10
Feb
08

Unusual modes of transportation

Since I can remember, I’ve been interested in antiquated or unique modes of transportation. Generally, my exposure to such transportation has come as a result of traveling to some new place where said transportation is or had been used.

Upon moving to Pittsburgh, I became interested in the inclines, which are technically known as funiculars. These are basically railways that go up the side of a mountain at a steep angle. Not to be confused with cog railways, funiculars are drawn by cables and generally include two cars which counter-balance one another, one going up while the other goes down. There are two left in Pittsburgh: the Monongahela Incline and the Duquesne Incline, both of which are on the south shore of the Monongahela River and take passengers from river level up to the top of Mt. Washington, a bluff on the south side of the city. While there are only 2 left today, 19 inclines have called Pittsburgh home over the years. Furthermore, though my exposure to inclines has been limited to those in Pittsburgh, there are inclines all over the world, including all continents except Antarctica.

Another form of transportation that captured my imagination during a trip is the system of canals in England. Obviously, I had seen boats and rivers before, but I was fascinated by the man-made features of the canals that enabled them to negotiate difficult terrain. During our trip to England, I saw plenty of locks in person and read about other interesting parts of canals elsewhere, including canal tunnels, navigable aqueducts, boat lifts, canal inclined planes, and marine railways. A number of years later, during my year in Germany, I saw a boat lift in person: the Henrichenburg Boat Lift on the Dortmund-Ems Canal. Shortly thereafter, I decided that when I retired, I would build an elaborate model of the British countryside, including railroads and canals, with particular emphasis on including the interesting features listed above. I’m less committed to this plan now than I was at the time, so we’ll just have to see if this works out or not. I’ll let you know in 40 years or so.

A third form of transportation to which I was introduced during a trip is what might be called a cable car or aerial tramway. During a trip to Germany with my parents in 2000, we rode up to the top of the Zugspitze in a cable car. The Zugspitze is interesting because it’s right on the border between Germany and Austria and you can actually go back and forth between Germany and Austria on the observation deck at the top. Not only that, getting to the top involves taking a cable car or a cog railway, so it offers two unique transportation options. While the cable car was interesting, it didn’t really capture my imagination in the same way as the canals or even the inclines had. Perhaps this is due to it being more modern and not seeming to belong to a different era.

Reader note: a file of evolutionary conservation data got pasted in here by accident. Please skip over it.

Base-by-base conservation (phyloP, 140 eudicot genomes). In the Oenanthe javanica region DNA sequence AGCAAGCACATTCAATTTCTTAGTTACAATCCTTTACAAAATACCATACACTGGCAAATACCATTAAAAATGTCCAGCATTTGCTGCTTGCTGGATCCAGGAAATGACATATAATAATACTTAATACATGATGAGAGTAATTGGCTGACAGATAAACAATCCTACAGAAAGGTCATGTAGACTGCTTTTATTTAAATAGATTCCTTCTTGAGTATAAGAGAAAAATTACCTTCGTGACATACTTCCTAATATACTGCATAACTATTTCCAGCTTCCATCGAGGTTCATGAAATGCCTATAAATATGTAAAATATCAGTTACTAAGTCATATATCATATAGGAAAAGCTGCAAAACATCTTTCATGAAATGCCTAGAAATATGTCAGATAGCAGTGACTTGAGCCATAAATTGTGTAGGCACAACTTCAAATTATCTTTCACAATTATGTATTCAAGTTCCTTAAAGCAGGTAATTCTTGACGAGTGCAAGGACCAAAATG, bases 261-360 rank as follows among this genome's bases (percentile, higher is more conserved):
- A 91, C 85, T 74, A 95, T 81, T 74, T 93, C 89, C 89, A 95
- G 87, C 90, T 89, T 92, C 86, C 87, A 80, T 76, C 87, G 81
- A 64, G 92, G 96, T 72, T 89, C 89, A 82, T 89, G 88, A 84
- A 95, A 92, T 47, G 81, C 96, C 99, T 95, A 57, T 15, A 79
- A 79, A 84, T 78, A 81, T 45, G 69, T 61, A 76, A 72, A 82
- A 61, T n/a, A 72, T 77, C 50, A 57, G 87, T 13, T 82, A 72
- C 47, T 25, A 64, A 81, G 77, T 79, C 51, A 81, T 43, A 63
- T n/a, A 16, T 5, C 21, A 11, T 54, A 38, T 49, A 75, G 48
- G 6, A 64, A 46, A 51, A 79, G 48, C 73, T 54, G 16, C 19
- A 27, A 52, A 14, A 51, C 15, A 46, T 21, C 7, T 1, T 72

The last form of transportation to which I was exposed on a trip involves much shorter range transport than the others. The year I lived in Germany I got to take a tour of the WDR studios in Cologne. In their main building, they had a crazy elevator-type contraption called a paternoster. Basically, it’s like an elevator with no doors that never stops. There are two shafts side by side and a series of cars on a continuous loop travel up one shaft and then down the other. This means that you simply step in on one floor and step out when you reach your desired destination. If it’s not clear what I’m talking about, check here. These really fascinated me for a while because they’re unique, very efficient, belong to an earlier era and are disappearing. Right now, there aren’t many of these left in existence and those that survive seem to be getting phased out as buildings are renovated or demolished, since they’re more dangerous than normal elevators and they’re not handicapped-accessible.

The 4 modes of transportation mentioned above fall into two categories for me: those that I have used and those that I have not. I have been in inclines in Pittsburgh and I rode a cable car in Austria. However, I have never been on a canal boat, much less on a boat while it went through a lock or some other interesting canal feature. In addition, I have never been on a paternoster. I hope that I’ll get the chance to take both of these modes of transportation in the not-too-distant future.  If I do, I’ll let you know.

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2 Responses to “Unusual modes of transportation”


  1. February 10, 2008 at 9:25 pm

    I too love odd forms of transportations.

    That Paternoster is one of the coolest I’ve seen. I love it.

    You should check out the Schwebebahn in Wuppertal sometime. It’s really cool:
    http://en.wikipedia.org/wiki/Schwebebahn_Wuppertal

    Incidentally at least in Firefox (for Mac) the text in the comment box is basically too small to read.

  2. 2 Colin
    February 10, 2008 at 9:59 pm

    Yeah, I’ve seen (but not ridden, as far as I remember) the Schwebebahn in Wuppertal. I have, however, ridden the H-Bahn in Dortmund (see http://en.wikipedia.org/wiki/H-Bahn), which is similar. I also rode the monorail at Disneyworld.


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